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Re: simplifying ulam spiral code
*To*: mathgroup at smc.vnet.net
*Subject*: [mg56435] Re: simplifying ulam spiral code
*From*: "Carl K. Woll" <carlw at u.washington.edu>
*Date*: Mon, 25 Apr 2005 01:30:51 -0400 (EDT)
*Organization*: University of Washington
*References*: <d4cmlr$39e$1@smc.vnet.net>
*Sender*: owner-wri-mathgroup at wolfram.com
"zak" <chocolatez at gmail.com> wrote in message
news:d4cmlr$39e$1 at smc.vnet.net...
> hi
> in the site:
> http://teachers.crescentschool.org/weissworld/m3/spiral/spiral.html
> there is a mathematica code for drawing ULAM'S SPIRAL
> the code is:
>
[snip]
I have to confess that I don't understand how zak's code relates to the
above link. The text at the link says that 1 is placed at the origin, 2 is
placed to the right of 1, and succeeding integers are placed in a
counterclockwise spiral. Hence, 3 ought to have the coordinates {1,1}, 4
ought to have the coordinates {0,1}, etc.
At any rate, it is not too difficult to program a function to determine the
coordinates of an integer in the above spiral. If one notices that the
bottom right and top left corners have the integer values n^2+1, then one
eventually gets
coords[k_Integer] := Module[{n, a, b},
n = Floor[Sqrt[k - .9]];
a = k - n^2 - n - 1;
b = Quotient[2n + 1 - (-1)^n, 4];
(-1)^n {Quotient[Abs[a] + a, 2] - b, Quotient[Abs[a] - a, 2] - b}]
coords[k_List] := Module[{n, a, b, c},
n = Floor[Sqrt[k - .9]];
a = k - n^2 - n - 1;
c = (-1)^n;
b = Quotient[2n + 1 - c, 4];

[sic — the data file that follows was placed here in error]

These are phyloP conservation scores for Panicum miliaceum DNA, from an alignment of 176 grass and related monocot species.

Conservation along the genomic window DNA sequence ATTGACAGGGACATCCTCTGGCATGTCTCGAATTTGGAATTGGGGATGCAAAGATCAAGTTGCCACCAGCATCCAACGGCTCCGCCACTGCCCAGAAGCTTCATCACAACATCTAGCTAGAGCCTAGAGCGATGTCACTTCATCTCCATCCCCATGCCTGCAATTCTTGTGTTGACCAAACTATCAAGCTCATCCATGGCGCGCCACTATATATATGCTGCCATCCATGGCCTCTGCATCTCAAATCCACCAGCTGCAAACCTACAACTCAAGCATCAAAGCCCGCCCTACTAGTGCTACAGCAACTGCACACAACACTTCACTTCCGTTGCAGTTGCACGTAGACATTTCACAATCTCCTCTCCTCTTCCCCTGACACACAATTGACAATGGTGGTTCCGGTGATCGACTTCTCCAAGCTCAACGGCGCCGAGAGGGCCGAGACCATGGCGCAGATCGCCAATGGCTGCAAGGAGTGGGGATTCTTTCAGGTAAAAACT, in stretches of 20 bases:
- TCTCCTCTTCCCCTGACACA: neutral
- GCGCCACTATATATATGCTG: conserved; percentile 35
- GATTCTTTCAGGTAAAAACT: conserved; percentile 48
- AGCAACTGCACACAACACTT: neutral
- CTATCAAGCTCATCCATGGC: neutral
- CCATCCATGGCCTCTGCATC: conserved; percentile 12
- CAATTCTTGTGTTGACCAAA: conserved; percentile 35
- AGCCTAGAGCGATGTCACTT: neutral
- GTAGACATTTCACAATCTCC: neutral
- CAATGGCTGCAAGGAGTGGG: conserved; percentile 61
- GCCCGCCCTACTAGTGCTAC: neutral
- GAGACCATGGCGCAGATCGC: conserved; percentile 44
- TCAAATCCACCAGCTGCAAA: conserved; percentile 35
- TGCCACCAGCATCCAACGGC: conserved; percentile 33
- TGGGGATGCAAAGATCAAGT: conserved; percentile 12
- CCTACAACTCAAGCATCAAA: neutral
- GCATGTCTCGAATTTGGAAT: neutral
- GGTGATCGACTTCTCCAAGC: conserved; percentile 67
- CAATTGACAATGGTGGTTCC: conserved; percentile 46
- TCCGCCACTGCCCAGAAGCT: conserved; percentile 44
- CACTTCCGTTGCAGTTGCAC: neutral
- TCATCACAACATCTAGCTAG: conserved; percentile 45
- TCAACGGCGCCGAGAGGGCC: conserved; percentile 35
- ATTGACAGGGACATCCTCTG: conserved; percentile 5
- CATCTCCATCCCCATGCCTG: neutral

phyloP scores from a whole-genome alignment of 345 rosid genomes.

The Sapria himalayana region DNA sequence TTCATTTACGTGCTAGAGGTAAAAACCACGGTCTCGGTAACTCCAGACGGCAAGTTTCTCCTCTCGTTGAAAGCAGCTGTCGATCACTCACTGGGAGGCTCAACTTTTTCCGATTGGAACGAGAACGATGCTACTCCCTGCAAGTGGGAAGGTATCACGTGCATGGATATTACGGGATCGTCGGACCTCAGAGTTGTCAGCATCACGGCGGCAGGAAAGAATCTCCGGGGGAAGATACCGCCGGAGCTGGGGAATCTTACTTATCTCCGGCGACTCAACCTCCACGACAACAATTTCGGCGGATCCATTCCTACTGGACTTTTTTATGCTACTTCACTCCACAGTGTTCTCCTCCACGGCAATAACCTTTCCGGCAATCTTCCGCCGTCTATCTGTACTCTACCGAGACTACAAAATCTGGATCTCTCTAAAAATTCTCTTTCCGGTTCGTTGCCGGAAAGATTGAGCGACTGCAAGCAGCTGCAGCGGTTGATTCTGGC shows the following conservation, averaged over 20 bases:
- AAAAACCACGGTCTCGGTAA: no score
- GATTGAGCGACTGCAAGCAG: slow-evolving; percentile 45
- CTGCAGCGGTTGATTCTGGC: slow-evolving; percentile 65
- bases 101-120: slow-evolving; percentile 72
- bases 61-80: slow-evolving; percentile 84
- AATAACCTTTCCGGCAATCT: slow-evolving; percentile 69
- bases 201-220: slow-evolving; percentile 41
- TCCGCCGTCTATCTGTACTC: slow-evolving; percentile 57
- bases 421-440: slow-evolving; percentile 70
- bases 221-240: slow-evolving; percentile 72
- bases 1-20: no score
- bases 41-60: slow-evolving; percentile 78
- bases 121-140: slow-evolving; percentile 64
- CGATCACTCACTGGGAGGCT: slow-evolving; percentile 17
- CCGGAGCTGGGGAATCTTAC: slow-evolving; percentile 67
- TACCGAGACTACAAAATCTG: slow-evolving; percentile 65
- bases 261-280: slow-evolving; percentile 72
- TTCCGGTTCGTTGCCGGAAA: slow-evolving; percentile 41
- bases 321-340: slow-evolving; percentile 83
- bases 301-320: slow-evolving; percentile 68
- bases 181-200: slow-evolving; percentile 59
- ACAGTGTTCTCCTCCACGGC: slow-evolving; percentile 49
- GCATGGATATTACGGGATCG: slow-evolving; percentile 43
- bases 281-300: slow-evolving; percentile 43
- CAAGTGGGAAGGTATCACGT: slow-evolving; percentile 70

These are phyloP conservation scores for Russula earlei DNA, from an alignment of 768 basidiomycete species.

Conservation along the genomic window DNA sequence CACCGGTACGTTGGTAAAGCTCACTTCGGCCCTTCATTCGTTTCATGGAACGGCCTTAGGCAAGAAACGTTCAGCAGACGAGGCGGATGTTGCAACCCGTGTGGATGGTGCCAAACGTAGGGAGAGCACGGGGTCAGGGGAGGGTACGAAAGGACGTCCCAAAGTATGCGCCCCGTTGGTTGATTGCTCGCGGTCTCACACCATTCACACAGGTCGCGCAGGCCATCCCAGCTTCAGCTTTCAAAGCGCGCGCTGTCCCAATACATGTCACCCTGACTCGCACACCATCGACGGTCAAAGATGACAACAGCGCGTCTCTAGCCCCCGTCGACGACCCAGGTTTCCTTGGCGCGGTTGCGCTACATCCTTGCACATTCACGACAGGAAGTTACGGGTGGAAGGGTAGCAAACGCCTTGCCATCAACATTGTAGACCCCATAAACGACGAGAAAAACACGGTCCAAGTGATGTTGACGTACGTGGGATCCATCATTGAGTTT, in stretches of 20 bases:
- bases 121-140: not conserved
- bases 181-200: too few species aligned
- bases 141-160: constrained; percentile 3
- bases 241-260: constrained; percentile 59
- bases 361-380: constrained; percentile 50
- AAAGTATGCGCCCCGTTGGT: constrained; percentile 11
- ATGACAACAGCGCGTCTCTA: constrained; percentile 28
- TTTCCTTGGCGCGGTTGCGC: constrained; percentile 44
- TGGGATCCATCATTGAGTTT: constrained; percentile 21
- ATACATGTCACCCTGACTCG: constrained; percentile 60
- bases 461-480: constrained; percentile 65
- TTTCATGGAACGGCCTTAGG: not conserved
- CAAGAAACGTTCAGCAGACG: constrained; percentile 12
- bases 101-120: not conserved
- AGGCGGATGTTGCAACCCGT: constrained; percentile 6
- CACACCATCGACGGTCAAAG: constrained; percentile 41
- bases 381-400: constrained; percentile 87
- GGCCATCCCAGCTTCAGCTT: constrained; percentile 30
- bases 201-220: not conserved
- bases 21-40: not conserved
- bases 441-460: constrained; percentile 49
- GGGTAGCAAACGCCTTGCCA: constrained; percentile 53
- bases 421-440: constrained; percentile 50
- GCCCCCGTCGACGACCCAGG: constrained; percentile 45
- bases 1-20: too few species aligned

c Transpose[{Quotient[Abs[a] + a, 2] - b, Quotient[Abs[a] - a, 2] - b}]]
A few comments may be in order. Concentrating on the second function
definition, I used a number of ideas to speed up it's execution. I used
Sqrt[k-.9] so that Mathematica is taking square roots of real numbers
instead of integers, which perhaps surprisingly is much faster. I used
Sqrt[k-.9] instead of Sqrt[k-1.] to avoid spurious cancellation errors when
the Floor of the result is evaluated. I wanted to make sure that all my
arrays were packed, so I used Quotient instead of dividing two integers.
Even though 2n+1-(-1)^n is always divisible by 4, (2n+1-(-1)^n)/4 is not
packed even when 2n+1-(-1)^n is packed. Finally, I used (Abs[a]+a)/2 (with
Quotient instead of using division) to change all negative values in the
list a to 0 and (Abs[a]-a)/2 to change all positive values in the list a to
0.
At any rate, using coords on a list of the first million integers takes a
bit less than 2 seconds on my machine.
Now, we are ready to used coords to find the coordinates of the primes. For
example, if we are interested in the first million primes:
data = Prime[Range[10^6]]; // Timing
{9.547 Second, Null}
Now, we use coords to get the coordinates of the primes.
pts = coords[data]; // Timing
{2.375 Second, Null}
Applying Developer`ToPackedArray to the data would speed up the pts
computation by a bit. Looking at the first few points of pts reveals
Take[pts, 10]
{{1, 0}, {1, 1}, {-1, 1}, {-1, -1}, {2, 0}, {2, 2}, {-2, 2}, {-2, 0},
{0, -2}, {3, 1}}
which looks correct to me.
Carl Woll
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